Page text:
This FRIDAY JUNE 3! 5-8 PM! I’ll be at VINTAGE BOOKS AND FINE ART in historic EASTON to help celebrate FIRST FRIDAY – EASTON NIGHT OUT! Join us for a lively community evening – the streets will be filled with family fun, music, and excitement. Come explore beautiful downtown Easton’s phenomenal collection of shops, restaurants, and art galleries, including the awesome collection of gifts at Vintage, one of the coolest independent bookstores on the Eastern Shore!

Easton, the seat of the Eastern Shore of Maryland’s Talbot County, has a connection to filmmaking that dates back to some of cinema’s earliest days.

I Will Repay is a long-lost silent movie filmed in and around Easton in the autumn of 1917. Based on a short story by O. Henry, I Will Repay featured Talbot County’s own George Junkin, acting onscreen under the stage name George J. Forth. This was his fifth motion picture in his first year. He only made two more films before leaving the industry for a career in radio, another upstart entertainment industry. Some of the first scenes ever shot in Easton were filmed at the old train station, the South Harrison Street home of Congressman J. Harry Covington, and at the Hotel Norris, one of several subsequent names given to the Hotel Avon (c.1891) which once sat where the iconic Tidewater Inn, opened in 1949, is now located.  The Tidewater Inn and the nearby Avalon Theatre (c.1922) are particularly notable throughout the town’s long relationship with Hollywood.

Another lost silent picture, In the Land of Legendary Lore, released in 1918, was a hyper-fictionalized romantic version of a historic love story. In-town locations filmed included the Religious Society of Friends’ Third Haven Meeting House, an Easton landmark that dates back to 1684 and is refuted to be the oldest wooden framed house of worship in America. The third floor of the town music hall served as a studio for indoor sequences. Nearby estates Ratcliffe Manor and Plimhimmon, both dating back to a 1659 survey, were also used for background scenery. Based on a 1898 story by a mercenary and adventurer named Colonel Prentiss Ingraham (1843-1904) who resided in Easton for a few years towards the end of his own screen-worthy life, Land of Legendary Lore was one of the approximately 600 novels and 400 shorter works Ingraham published, including over 100 legend-building tales of Buffalo Bill Cody. For the film adaptation, Ruth Beauchamp of Easton was cast as Jane Lowe, and though it was her first experience on camera, the Star Democrat reported that her acting, paired with her “dainty and charming personality,” left “nothing to be desired.”

In 1928, The First Kiss, starring a young Fay Wray and Gary Cooper, filmed in Easton and the nearby waterfront town of St. Michaels. Easton locations included the courthouse and jail. When it came time to shoot the climatic courtroom scenes, 200-300 locals cast as extras were stationed inside and out. Unfortunately, when The First Kiss premiered at Easton’s New Theater (later renamed the Avalon) in August of that year, excited locals were disappointed to see that due to technical difficulties those courthouse and jail scenes were not included in the final cut. A few weeks later, the film’s director Rowland V. Lee, a fan of the Eastern Shore, forwarded the scrapped footage back to Talbot County and the New Theater ran it for four nights to appreciative moviegoers.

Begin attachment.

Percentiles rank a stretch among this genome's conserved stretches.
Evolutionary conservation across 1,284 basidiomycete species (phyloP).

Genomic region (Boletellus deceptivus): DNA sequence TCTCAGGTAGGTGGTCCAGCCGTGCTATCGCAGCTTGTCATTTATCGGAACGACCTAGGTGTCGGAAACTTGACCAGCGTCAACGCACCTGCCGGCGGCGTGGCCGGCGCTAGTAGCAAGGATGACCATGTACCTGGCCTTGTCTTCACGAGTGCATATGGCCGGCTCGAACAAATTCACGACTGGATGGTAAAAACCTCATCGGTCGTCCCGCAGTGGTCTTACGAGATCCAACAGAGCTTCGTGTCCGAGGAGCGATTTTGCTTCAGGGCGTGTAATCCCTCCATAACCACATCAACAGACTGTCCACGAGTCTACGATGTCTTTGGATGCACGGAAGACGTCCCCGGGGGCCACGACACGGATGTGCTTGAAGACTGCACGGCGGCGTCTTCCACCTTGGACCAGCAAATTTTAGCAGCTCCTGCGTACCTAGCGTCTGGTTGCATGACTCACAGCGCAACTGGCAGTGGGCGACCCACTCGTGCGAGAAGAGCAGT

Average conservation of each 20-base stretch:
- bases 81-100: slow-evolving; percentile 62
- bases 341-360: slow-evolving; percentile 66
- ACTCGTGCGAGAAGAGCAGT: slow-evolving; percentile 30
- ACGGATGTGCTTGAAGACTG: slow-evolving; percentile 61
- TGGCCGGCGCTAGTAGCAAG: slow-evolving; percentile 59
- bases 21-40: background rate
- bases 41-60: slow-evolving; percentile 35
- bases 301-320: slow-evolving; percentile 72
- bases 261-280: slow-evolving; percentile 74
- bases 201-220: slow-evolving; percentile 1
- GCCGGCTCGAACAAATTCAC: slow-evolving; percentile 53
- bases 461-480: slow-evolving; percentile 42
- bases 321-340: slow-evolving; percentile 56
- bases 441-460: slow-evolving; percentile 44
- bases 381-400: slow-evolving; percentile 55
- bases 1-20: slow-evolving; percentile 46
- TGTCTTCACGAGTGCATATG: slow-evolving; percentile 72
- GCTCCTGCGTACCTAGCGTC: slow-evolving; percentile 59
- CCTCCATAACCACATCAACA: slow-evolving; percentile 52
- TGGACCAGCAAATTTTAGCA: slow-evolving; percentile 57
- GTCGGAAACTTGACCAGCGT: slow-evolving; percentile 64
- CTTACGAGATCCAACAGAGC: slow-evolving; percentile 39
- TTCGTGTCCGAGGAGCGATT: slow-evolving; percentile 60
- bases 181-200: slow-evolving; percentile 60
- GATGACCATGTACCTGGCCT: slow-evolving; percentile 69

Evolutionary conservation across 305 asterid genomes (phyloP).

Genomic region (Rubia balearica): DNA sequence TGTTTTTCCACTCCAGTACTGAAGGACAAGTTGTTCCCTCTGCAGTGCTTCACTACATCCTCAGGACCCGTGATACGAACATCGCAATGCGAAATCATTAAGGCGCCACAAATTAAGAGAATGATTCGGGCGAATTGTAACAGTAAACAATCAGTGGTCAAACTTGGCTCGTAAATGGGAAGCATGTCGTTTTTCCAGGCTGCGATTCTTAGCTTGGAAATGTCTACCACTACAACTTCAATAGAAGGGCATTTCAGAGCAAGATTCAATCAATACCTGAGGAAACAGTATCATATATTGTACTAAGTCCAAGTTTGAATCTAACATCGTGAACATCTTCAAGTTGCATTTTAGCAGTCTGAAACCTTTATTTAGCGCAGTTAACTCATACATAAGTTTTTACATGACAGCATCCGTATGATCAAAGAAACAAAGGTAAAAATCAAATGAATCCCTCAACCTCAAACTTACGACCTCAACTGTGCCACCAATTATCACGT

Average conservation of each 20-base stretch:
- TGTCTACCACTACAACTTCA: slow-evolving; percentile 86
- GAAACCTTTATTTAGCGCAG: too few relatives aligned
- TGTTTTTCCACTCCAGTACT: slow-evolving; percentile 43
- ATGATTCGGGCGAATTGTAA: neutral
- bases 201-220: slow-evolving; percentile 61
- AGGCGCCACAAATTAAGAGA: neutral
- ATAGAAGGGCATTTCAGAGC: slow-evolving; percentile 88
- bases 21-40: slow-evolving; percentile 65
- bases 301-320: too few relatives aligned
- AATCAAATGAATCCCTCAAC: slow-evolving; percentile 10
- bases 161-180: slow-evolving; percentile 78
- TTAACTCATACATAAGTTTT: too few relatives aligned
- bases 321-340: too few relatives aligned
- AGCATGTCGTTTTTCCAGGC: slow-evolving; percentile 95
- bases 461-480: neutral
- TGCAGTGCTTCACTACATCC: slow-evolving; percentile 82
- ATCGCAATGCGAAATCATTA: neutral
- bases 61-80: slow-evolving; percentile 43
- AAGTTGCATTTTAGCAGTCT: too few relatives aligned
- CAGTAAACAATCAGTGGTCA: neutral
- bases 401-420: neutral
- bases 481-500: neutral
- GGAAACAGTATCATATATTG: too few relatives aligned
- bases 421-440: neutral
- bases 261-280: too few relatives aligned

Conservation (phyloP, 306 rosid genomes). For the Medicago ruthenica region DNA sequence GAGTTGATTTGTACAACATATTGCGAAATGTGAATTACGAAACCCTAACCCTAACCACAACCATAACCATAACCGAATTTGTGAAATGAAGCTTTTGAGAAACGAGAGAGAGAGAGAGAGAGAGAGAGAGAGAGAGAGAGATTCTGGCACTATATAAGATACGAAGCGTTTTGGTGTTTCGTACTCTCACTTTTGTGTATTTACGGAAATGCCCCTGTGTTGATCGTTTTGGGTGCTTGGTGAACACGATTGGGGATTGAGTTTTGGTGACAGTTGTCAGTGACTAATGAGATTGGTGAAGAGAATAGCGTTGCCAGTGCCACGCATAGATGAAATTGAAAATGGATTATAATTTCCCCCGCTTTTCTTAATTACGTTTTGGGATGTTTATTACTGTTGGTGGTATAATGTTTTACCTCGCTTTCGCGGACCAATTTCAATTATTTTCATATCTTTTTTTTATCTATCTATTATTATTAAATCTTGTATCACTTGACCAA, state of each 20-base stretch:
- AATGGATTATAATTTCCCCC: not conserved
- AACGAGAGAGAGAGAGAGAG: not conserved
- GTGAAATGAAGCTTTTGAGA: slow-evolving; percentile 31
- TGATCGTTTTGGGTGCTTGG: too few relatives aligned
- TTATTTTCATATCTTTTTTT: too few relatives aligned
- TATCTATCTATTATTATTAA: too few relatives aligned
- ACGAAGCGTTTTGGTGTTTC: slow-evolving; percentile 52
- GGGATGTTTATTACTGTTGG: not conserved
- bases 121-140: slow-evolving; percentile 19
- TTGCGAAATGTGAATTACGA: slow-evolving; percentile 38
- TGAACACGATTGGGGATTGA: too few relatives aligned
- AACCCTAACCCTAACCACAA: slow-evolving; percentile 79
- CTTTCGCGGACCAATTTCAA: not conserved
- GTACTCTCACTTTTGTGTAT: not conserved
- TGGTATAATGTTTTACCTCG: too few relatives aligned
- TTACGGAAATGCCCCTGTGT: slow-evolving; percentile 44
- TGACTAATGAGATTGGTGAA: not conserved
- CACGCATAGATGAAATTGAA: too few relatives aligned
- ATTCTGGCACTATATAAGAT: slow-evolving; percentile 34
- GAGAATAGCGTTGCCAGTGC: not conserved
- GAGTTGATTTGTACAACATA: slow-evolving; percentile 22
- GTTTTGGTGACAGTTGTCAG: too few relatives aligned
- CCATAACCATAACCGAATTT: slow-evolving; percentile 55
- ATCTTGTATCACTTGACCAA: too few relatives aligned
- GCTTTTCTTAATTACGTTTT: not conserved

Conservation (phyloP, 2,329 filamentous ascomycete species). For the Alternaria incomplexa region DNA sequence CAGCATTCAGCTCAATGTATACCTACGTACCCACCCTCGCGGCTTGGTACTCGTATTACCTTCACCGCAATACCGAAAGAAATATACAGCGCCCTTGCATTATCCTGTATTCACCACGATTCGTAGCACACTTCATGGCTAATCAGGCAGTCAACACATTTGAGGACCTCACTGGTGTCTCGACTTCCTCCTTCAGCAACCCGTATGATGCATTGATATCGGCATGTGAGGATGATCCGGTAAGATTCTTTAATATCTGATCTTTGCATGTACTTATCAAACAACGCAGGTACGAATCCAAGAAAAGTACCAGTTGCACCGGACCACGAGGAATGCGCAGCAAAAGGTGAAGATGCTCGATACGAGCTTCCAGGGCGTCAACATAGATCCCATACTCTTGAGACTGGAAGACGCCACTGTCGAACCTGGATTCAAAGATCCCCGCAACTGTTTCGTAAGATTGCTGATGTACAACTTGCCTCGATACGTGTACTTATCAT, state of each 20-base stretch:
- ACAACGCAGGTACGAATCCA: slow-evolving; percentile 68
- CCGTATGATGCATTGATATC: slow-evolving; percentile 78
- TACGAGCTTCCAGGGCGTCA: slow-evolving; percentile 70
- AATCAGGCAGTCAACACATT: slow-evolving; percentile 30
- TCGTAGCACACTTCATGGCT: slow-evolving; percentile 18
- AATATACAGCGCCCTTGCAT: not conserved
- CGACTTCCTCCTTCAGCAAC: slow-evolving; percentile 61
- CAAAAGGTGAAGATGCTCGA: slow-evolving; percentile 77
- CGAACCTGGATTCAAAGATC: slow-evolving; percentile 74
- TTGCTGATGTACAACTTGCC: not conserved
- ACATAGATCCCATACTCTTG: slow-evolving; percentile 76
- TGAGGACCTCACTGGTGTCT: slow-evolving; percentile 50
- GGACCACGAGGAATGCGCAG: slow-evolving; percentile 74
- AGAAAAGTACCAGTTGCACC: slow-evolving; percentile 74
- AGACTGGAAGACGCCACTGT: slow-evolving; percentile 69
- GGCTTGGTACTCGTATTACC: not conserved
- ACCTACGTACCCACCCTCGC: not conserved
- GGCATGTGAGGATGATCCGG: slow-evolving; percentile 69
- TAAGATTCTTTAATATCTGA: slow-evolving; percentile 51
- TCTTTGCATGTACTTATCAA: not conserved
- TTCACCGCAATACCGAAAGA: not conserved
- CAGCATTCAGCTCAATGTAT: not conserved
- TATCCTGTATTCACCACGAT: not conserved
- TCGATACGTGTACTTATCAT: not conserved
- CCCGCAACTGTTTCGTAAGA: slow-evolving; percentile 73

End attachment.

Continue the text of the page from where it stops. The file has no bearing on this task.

The modern era of Easton’s claim to cinematic fame began with the location shoot for 1994’s mystery-thriller Silent Fall, directed by Australian Bruce Beresford and starring Richard Dreyfuss, the Eastern Shore born and raised Linda Hamilton, John Lithgow, and in their film debuts, nine-year-old Ben Faulkner from Baltimore who got commendable reviews in his first, and only, acting role, and as his sister, Liv Tyler, daughter of Aerosmith lead singer Steven Tyler, who would go on to a career with numerous notable performances.  Over three weeks in early October 1993 the Silent Fall production team filmed around Easton. The town’s name on the police station was changed to Waterville and for a Halloween sequence, local children were happily recruited to go trick-or-treating a couple weeks early.   

There have been other brushes with cinematic glory for Easton. In 1993, Nicholas Cage buzzed in and out of town while shooting some rural scenes for Guarding Tess with Shirley MacLaine that ended up on the cutting room floor and one of the town’s most recent cameos came in 2016 with Jackie starring Natalie Portman in an Oscar-nominated portrayal of Jaqueline Kennedy in the days following her husband’s assassination. Scenes for this film were taken at the Easton Newman Field Airport and at Tred Avon Manor (c.1800) which stands in for the Kennedy compound in Hyannis Port, Massachusetts.

Read more about Easton and the movies made there in STARDUST BY THE BUSHEL: HOLLYWOOD ON THE CHESAPEAKE BAY’S EASTERN SHORE available now online and at various booksellers and retail outlets around Delmarva.

Courtesy Josh Willis & Jen Barrick

VINTAGE BOOKS AND FINE ART, located at 4th North Washington Street, across from the Talbot County Courthouse (c.1794), is a bookstore gallery specializing in fine regional art, antique maps, historic documents, hard-to-find vintage newspapers and ephemera, and rare editions of titles shelved under such scholarly topics as Medicine, Philosophy, Poetry, Literature, and Eastern Shore history. For almost ten years, husband and wife owners Tim Boyle and Anne Ruecktenwald have offered their customers a unique array of exceptional collectables and the kind of service that builds long-term and mutually satisfying relationships. I’m honored by their support of STARDUST BY THE BUSHEL: HOLLYWOOD ON THE CHESAPEAKE BAY’S EASTERN SHORE.

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